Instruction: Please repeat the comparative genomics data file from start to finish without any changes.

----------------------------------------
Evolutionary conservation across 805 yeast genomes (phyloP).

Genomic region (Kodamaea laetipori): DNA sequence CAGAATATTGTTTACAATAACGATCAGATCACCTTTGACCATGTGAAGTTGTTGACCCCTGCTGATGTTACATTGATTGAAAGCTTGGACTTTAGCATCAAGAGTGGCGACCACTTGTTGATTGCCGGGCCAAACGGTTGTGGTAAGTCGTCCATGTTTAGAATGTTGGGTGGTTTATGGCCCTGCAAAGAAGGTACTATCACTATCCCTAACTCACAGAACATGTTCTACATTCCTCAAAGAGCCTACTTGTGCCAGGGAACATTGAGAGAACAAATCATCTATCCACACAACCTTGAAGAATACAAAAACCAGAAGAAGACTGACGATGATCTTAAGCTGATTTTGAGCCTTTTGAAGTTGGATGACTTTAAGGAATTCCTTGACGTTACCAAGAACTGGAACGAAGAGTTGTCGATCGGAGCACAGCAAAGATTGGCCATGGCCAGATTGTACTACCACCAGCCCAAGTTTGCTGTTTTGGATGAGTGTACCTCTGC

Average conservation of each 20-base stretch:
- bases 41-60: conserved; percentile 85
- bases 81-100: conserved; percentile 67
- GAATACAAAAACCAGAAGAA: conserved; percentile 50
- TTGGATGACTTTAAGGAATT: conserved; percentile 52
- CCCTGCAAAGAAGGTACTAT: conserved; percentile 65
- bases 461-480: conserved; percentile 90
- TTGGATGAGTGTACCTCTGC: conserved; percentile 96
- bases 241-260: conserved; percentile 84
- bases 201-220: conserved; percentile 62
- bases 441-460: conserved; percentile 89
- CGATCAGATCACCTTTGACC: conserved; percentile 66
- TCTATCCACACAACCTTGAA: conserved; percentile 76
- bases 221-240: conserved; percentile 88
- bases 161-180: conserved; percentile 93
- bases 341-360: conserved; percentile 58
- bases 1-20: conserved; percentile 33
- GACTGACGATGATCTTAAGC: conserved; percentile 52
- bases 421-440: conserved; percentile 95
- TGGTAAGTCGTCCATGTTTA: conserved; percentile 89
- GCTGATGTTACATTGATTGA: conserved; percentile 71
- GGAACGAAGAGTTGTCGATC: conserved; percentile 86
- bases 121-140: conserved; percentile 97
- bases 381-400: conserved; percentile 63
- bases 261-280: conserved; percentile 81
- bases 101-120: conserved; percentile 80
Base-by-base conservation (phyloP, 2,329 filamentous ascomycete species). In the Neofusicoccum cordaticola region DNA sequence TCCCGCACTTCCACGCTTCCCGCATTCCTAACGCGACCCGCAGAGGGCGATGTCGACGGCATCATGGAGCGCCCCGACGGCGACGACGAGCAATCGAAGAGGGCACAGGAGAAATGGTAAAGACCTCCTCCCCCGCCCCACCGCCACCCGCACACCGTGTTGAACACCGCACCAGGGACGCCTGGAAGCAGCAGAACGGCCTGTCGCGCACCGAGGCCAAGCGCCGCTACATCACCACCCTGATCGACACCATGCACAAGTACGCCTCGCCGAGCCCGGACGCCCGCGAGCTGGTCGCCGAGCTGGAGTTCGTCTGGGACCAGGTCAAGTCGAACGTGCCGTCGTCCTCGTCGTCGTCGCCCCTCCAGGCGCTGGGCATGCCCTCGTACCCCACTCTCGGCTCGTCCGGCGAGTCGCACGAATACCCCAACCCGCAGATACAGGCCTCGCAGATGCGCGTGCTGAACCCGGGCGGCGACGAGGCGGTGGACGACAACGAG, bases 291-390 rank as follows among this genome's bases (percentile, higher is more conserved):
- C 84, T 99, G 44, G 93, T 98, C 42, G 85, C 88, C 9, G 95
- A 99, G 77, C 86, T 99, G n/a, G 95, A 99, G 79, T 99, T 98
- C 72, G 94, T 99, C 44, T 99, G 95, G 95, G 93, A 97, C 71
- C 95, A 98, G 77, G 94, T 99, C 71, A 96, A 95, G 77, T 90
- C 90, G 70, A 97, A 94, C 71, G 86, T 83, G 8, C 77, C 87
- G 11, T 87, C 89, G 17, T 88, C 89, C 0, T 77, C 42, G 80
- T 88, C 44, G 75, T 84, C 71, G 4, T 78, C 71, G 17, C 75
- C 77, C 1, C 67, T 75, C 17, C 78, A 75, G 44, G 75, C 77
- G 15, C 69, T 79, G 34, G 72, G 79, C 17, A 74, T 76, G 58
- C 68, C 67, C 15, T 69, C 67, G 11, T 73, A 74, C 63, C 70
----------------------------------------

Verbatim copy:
Evolutionary conservation across 805 yeast genomes (phyloP).

Genomic region (Kodamaea laetipori): DNA sequence CAGAATATTGTTTACAATAACGATCAGATCACCTTTGACCATGTGAAGTTGTTGACCCCTGCTGATGTTACATTGATTGAAAGCTTGGACTTTAGCATCAAGAGTGGCGACCACTTGTTGATTGCCGGGCCAAACGGTTGTGGTAAGTCGTCCATGTTTAGAATGTTGGGTGGTTTATGGCCCTGCAAAGAAGGTACTATCACTATCCCTAACTCACAGAACATGTTCTACATTCCTCAAAGAGCCTACTTGTGCCAGGGAACATTGAGAGAACAAATCATCTATCCACACAACCTTGAAGAATACAAAAACCAGAAGAAGACTGACGATGATCTTAAGCTGATTTTGAGCCTTTTGAAGTTGGATGACTTTAAGGAATTCCTTGACGTTACCAAGAACTGGAACGAAGAGTTGTCGATCGGAGCACAGCAAAGATTGGCCATGGCCAGATTGTACTACCACCAGCCCAAGTTTGCTGTTTTGGATGAGTGTACCTCTGC

Average conservation of each 20-base stretch:
- bases 41-60: conserved; percentile 85
- bases 81-100: conserved; percentile 67
- GAATACAAAAACCAGAAGAA: conserved; percentile 50
- TTGGATGACTTTAAGGAATT: conserved; percentile 52
- CCCTGCAAAGAAGGTACTAT: conserved; percentile 65
- bases 461-480: conserved; percentile 90
- TTGGATGAGTGTACCTCTGC: conserved; percentile 96
- bases 241-260: conserved; percentile 84
- bases 201-220: conserved; percentile 62
- bases 441-460: conserved; percentile 89
- CGATCAGATCACCTTTGACC: conserved; percentile 66
- TCTATCCACACAACCTTGAA: conserved; percentile 76
- bases 221-240: conserved; percentile 88
- bases 161-180: conserved; percentile 93
- bases 341-360: conserved; percentile 58
- bases 1-20: conserved; percentile 33
- GACTGACGATGATCTTAAGC: conserved; percentile 52
- bases 421-440: conserved; percentile 95
- TGGTAAGTCGTCCATGTTTA: conserved; percentile 89
- GCTGATGTTACATTGATTGA: conserved; percentile 71
- GGAACGAAGAGTTGTCGATC: conserved; percentile 86
- bases 121-140: conserved; percentile 97
- bases 381-400: conserved; percentile 63
- bases 261-280: conserved; percentile 81
- bases 101-120: conserved; percentile 80
Base-by-base conservation (phyloP, 2,329 filamentous ascomycete species). In the Neofusicoccum cordaticola region DNA sequence TCCCGCACTTCCACGCTTCCCGCATTCCTAACGCGACCCGCAGAGGGCGATGTCGACGGCATCATGGAGCGCCCCGACGGCGACGACGAGCAATCGAAGAGGGCACAGGAGAAATGGTAAAGACCTCCTCCCCCGCCCCACCGCCACCCGCACACCGTGTTGAACACCGCACCAGGGACGCCTGGAAGCAGCAGAACGGCCTGTCGCGCACCGAGGCCAAGCGCCGCTACATCACCACCCTGATCGACACCATGCACAAGTACGCCTCGCCGAGCCCGGACGCCCGCGAGCTGGTCGCCGAGCTGGAGTTCGTCTGGGACCAGGTCAAGTCGAACGTGCCGTCGTCCTCGTCGTCGTCGCCCCTCCAGGCGCTGGGCATGCCCTCGTACCCCACTCTCGGCTCGTCCGGCGAGTCGCACGAATACCCCAACCCGCAGATACAGGCCTCGCAGATGCGCGTGCTGAACCCGGGCGGCGACGAGGCGGTGGACGACAACGAG, bases 291-390 rank as follows among this genome's bases (percentile, higher is more conserved):
- C 84, T 99, G 44, G 93, T 98, C 42, G 85, C 88, C 9, G 95
- A 99, G 77, C 86, T 99, G n/a, G 95, A 99, G 79, T 99, T 98
- C 72, G 94, T 99, C 44, T 99, G 95, G 95, G 93, A 97, C 71
- C 95, A 98, G 77, G 94, T 99, C 71, A 96, A 95, G 77, T 90
- C 90, G 70, A 97, A 94, C 71, G 86, T 83, G 8, C 77, C 87
- G 11, T 87, C 89, G 17, T 88, C 89, C 0, T 77, C 42, G 80
- T 88, C 44, G 75, T 84, C 71, G 4, T 78, C 71, G 17, C 75
- C 77, C 1, C 67, T 75, C 17, C 78, A 75, G 44, G 75, C 77
- G 15, C 69, T 79, G 34, G 72, G 79, C 17, A 74, T 76, G 58
- C 68, C 67, C 15, T 69, C 67, G 11, T 73, A 74, C 63, C 70